The Imam Khomeini Education and Research Institute
  •  189
    Responding to the Religious Reasons of Others: Resonance and Non-Reducitve Religious Pluralism
    European Journal for Philosophy of Religion 5 (2): 23--46. 2013.
    Call a belief ”non-negotiable’ if one cannot abandon the belief without the abandonment of one’s religious perspective. Although non-negotiable beliefs can logically exclude other perspectives, a non-reductive approach to religious pluralism can help to create a space within which the non- negotiable beliefs of others that contradict one’s own non-negotiable beliefs can be appreciated and understood as playing a justificatory role for the other. The appreciation of these beliefs through cognitiv…Read more
  •  76
    A Branched Model For Substantial Motion
    Journal of Shi‘a Islamic Studies 2 53-67. 2009.
    The seventeenth century Muslim philosopher Muhammad Sadr al-Din Shirazi, known as Mulla Sadra, introduced the idea of substantial motion in Islamic philosophy. This view is characterized by a continuity criterion for diachronic identity, a four-dimensional view of individual substances, the notion that possibilities change, and the continual creation of all creatures. Modern philosophical logic provides means to model a variety of claims about individuals, substances, modality and time. In this …Read more
  •  20
    The Proof of the Sincere
    Journal of Islamic Philosophy 1 (1). 2003.
    While the ontological arguments of Anselm and Descartes continue to be the source of controversy among philosophers and theologians in the West, scant attention has been paid to the ontological argument first formulated by Ibn Sina (370/980 - 429/1037), and thereafter reformulated by various Muslim philosophers throughout the centuries up to the present day. Here several versions of the argument are presented in historical sequence, and some of the most important recent discussions of the argume…Read more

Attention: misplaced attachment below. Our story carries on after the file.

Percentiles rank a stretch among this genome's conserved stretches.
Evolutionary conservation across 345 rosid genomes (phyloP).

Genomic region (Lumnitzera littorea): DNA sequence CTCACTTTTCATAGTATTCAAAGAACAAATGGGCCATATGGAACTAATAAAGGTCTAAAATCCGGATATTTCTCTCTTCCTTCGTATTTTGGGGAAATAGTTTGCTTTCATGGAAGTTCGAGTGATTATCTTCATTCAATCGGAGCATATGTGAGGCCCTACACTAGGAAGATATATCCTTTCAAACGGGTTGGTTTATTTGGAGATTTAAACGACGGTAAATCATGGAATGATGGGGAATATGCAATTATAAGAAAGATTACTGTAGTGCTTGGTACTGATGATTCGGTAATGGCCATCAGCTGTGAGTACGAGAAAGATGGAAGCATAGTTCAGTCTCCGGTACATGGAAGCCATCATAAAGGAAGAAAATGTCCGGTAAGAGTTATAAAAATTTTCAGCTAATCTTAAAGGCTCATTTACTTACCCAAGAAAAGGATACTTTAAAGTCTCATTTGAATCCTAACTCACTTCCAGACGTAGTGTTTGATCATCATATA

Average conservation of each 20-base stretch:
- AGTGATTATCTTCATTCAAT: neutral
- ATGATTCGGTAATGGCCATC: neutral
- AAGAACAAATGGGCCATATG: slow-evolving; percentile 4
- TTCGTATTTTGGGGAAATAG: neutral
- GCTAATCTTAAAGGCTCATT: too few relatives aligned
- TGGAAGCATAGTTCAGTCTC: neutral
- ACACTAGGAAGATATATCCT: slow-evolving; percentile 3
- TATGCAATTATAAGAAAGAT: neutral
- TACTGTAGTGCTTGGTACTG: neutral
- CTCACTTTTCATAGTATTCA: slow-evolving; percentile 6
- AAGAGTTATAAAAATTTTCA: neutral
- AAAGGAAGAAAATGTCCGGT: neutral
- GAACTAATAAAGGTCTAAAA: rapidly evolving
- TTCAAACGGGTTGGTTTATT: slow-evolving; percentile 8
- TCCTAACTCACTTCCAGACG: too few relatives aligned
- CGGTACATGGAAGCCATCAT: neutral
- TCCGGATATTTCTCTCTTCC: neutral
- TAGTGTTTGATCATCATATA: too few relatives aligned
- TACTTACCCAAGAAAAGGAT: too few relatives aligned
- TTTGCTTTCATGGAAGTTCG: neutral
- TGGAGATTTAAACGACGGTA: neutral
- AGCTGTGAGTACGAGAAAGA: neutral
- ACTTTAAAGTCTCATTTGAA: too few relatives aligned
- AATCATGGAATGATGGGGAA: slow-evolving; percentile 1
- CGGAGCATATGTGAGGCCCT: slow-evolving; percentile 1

•  10
    Although Ibn Sina’s metaphysics is heavily indebted to Aristotle’s, with regard to the substantiality of the rational soul and God, Aristotle and Ibn Sina take opposite positions: Aristotle holds that theos is a substance, while Ibn Sina denies that God is a substance; Aristotle holds that the soul is not a substance, while Ibn Sina claims that it is. In both of these regards we observe the movement toward greater abstraction in Ibn Sina. The concept of God is more abstract when considered outsi…Read more
  •  5
    Natural Properties in Ethics with an Emphasis on Shafer-Landau’s Theory
    with Hassan Heshmati and Hassan Miandari
    Journal of Philosophical Theological Research 20 (77): 23-44. 2018.
    Various criteria for the natural/non-natural distinction have been suggested in metaethics. Shafer-Landau first claimed that natural properties are properties that are used in scientific disciplines. But firstly, this definition is not comprehensive, and secondly it is ambiguous; according to the second criterion, two lists must be prepared; the first list includes terms that most people consider to be natural. The terms that are not included in the first list, are transferred to the list of non…Read more
  •  5
    Religious Epistemology and Dialectic
    Journal of Philosophical Theological Research 21 (3): 43-58. 2019.
    Much recent discussion of the epistemology of religious belief has focused on justification of belief in the existence of God. Religious belief, however, includes much more than belief in God. In this paper, it is argued that the justification of belief in God is best seen in the context of other interrelated religious beliefs and practices. Philosophers of religion argue about whether religious belief requires evidence and on the sorts of arguments that have been presented. In this paper, a dia…Read more